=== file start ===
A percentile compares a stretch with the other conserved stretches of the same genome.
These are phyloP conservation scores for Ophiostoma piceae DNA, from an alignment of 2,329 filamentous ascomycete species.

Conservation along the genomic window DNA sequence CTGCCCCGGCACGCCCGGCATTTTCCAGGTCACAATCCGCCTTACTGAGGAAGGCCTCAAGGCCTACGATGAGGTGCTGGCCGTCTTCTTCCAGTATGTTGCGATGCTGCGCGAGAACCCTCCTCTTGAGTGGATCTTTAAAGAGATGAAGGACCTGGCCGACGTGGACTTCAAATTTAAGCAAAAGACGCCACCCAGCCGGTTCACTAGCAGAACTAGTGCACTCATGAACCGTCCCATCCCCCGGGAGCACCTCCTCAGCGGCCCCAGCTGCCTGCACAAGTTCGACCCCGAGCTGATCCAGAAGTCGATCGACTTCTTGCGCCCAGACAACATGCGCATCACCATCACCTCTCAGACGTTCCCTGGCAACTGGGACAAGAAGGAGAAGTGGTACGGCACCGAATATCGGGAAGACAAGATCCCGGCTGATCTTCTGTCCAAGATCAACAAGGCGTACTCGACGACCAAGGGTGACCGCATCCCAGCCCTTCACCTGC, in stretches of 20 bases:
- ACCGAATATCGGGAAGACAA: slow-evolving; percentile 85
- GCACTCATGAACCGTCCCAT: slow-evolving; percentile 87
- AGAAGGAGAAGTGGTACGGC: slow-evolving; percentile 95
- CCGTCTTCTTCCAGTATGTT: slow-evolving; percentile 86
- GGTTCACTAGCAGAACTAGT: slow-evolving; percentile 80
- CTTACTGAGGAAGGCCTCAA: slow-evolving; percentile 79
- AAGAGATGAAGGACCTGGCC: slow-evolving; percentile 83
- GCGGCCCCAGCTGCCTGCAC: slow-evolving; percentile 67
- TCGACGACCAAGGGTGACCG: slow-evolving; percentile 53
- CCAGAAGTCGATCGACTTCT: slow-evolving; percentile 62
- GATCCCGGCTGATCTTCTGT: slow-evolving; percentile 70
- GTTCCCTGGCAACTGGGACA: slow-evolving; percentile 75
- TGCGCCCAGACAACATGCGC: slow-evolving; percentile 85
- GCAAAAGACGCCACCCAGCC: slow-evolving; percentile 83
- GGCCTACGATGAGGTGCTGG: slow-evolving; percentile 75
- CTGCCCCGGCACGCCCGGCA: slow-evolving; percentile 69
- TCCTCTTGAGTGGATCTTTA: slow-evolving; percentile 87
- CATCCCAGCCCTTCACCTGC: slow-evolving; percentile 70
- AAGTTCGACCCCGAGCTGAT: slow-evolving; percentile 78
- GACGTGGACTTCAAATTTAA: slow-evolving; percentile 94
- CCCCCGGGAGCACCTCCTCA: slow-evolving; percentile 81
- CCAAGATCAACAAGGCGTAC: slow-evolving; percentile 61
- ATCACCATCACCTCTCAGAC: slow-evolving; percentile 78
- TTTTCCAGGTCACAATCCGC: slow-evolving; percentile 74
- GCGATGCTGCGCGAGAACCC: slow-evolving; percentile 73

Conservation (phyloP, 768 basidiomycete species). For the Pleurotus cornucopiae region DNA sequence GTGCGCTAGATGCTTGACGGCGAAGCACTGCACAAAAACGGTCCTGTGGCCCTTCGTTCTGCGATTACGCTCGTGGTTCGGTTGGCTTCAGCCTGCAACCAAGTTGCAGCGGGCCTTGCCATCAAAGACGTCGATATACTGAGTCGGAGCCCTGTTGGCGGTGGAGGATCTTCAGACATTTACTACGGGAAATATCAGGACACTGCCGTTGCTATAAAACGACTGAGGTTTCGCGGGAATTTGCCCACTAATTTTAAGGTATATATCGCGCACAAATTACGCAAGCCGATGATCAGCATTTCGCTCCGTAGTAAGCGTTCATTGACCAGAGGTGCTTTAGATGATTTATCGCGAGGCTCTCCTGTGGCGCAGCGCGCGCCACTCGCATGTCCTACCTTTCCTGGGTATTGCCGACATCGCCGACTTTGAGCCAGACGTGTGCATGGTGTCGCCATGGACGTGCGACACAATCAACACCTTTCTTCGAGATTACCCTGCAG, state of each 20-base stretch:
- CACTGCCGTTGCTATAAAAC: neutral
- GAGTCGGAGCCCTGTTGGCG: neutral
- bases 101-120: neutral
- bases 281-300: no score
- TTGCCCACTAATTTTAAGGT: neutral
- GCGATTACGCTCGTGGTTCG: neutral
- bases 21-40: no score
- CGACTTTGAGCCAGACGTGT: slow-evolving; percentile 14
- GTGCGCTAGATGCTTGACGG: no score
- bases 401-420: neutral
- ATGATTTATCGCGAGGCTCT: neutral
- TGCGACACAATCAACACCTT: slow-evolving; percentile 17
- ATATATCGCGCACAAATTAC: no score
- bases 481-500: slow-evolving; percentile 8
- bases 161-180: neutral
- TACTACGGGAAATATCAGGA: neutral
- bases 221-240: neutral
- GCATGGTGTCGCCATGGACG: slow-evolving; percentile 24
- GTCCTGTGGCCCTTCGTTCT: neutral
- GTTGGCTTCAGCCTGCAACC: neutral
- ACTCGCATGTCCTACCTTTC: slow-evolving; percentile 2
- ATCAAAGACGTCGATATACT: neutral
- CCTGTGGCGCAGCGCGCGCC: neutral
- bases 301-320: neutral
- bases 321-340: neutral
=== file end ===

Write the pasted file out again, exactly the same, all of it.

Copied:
A percentile compares a stretch with the other conserved stretches of the same genome.
These are phyloP conservation scores for Ophiostoma piceae DNA, from an alignment of 2,329 filamentous ascomycete species.

Conservation along the genomic window DNA sequence CTGCCCCGGCACGCCCGGCATTTTCCAGGTCACAATCCGCCTTACTGAGGAAGGCCTCAAGGCCTACGATGAGGTGCTGGCCGTCTTCTTCCAGTATGTTGCGATGCTGCGCGAGAACCCTCCTCTTGAGTGGATCTTTAAAGAGATGAAGGACCTGGCCGACGTGGACTTCAAATTTAAGCAAAAGACGCCACCCAGCCGGTTCACTAGCAGAACTAGTGCACTCATGAACCGTCCCATCCCCCGGGAGCACCTCCTCAGCGGCCCCAGCTGCCTGCACAAGTTCGACCCCGAGCTGATCCAGAAGTCGATCGACTTCTTGCGCCCAGACAACATGCGCATCACCATCACCTCTCAGACGTTCCCTGGCAACTGGGACAAGAAGGAGAAGTGGTACGGCACCGAATATCGGGAAGACAAGATCCCGGCTGATCTTCTGTCCAAGATCAACAAGGCGTACTCGACGACCAAGGGTGACCGCATCCCAGCCCTTCACCTGC, in stretches of 20 bases:
- ACCGAATATCGGGAAGACAA: slow-evolving; percentile 85
- GCACTCATGAACCGTCCCAT: slow-evolving; percentile 87
- AGAAGGAGAAGTGGTACGGC: slow-evolving; percentile 95
- CCGTCTTCTTCCAGTATGTT: slow-evolving; percentile 86
- GGTTCACTAGCAGAACTAGT: slow-evolving; percentile 80
- CTTACTGAGGAAGGCCTCAA: slow-evolving; percentile 79
- AAGAGATGAAGGACCTGGCC: slow-evolving; percentile 83
- GCGGCCCCAGCTGCCTGCAC: slow-evolving; percentile 67
- TCGACGACCAAGGGTGACCG: slow-evolving; percentile 53
- CCAGAAGTCGATCGACTTCT: slow-evolving; percentile 62
- GATCCCGGCTGATCTTCTGT: slow-evolving; percentile 70
- GTTCCCTGGCAACTGGGACA: slow-evolving; percentile 75
- TGCGCCCAGACAACATGCGC: slow-evolving; percentile 85
- GCAAAAGACGCCACCCAGCC: slow-evolving; percentile 83
- GGCCTACGATGAGGTGCTGG: slow-evolving; percentile 75
- CTGCCCCGGCACGCCCGGCA: slow-evolving; percentile 69
- TCCTCTTGAGTGGATCTTTA: slow-evolving; percentile 87
- CATCCCAGCCCTTCACCTGC: slow-evolving; percentile 70
- AAGTTCGACCCCGAGCTGAT: slow-evolving; percentile 78
- GACGTGGACTTCAAATTTAA: slow-evolving; percentile 94
- CCCCCGGGAGCACCTCCTCA: slow-evolving; percentile 81
- CCAAGATCAACAAGGCGTAC: slow-evolving; percentile 61
- ATCACCATCACCTCTCAGAC: slow-evolving; percentile 78
- TTTTCCAGGTCACAATCCGC: slow-evolving; percentile 74
- GCGATGCTGCGCGAGAACCC: slow-evolving; percentile 73

Conservation (phyloP, 768 basidiomycete species). For the Pleurotus cornucopiae region DNA sequence GTGCGCTAGATGCTTGACGGCGAAGCACTGCACAAAAACGGTCCTGTGGCCCTTCGTTCTGCGATTACGCTCGTGGTTCGGTTGGCTTCAGCCTGCAACCAAGTTGCAGCGGGCCTTGCCATCAAAGACGTCGATATACTGAGTCGGAGCCCTGTTGGCGGTGGAGGATCTTCAGACATTTACTACGGGAAATATCAGGACACTGCCGTTGCTATAAAACGACTGAGGTTTCGCGGGAATTTGCCCACTAATTTTAAGGTATATATCGCGCACAAATTACGCAAGCCGATGATCAGCATTTCGCTCCGTAGTAAGCGTTCATTGACCAGAGGTGCTTTAGATGATTTATCGCGAGGCTCTCCTGTGGCGCAGCGCGCGCCACTCGCATGTCCTACCTTTCCTGGGTATTGCCGACATCGCCGACTTTGAGCCAGACGTGTGCATGGTGTCGCCATGGACGTGCGACACAATCAACACCTTTCTTCGAGATTACCCTGCAG, state of each 20-base stretch:
- CACTGCCGTTGCTATAAAAC: neutral
- GAGTCGGAGCCCTGTTGGCG: neutral
- bases 101-120: neutral
- bases 281-300: no score
- TTGCCCACTAATTTTAAGGT: neutral
- GCGATTACGCTCGTGGTTCG: neutral
- bases 21-40: no score
- CGACTTTGAGCCAGACGTGT: slow-evolving; percentile 14
- GTGCGCTAGATGCTTGACGG: no score
- bases 401-420: neutral
- ATGATTTATCGCGAGGCTCT: neutral
- TGCGACACAATCAACACCTT: slow-evolving; percentile 17
- ATATATCGCGCACAAATTAC: no score
- bases 481-500: slow-evolving; percentile 8
- bases 161-180: neutral
- TACTACGGGAAATATCAGGA: neutral
- bases 221-240: neutral
- GCATGGTGTCGCCATGGACG: slow-evolving; percentile 24
- GTCCTGTGGCCCTTCGTTCT: neutral
- GTTGGCTTCAGCCTGCAACC: neutral
- ACTCGCATGTCCTACCTTTC: slow-evolving; percentile 2
- ATCAAAGACGTCGATATACT: neutral
- CCTGTGGCGCAGCGCGCGCC: neutral
- bases 301-320: neutral
- bases 321-340: neutral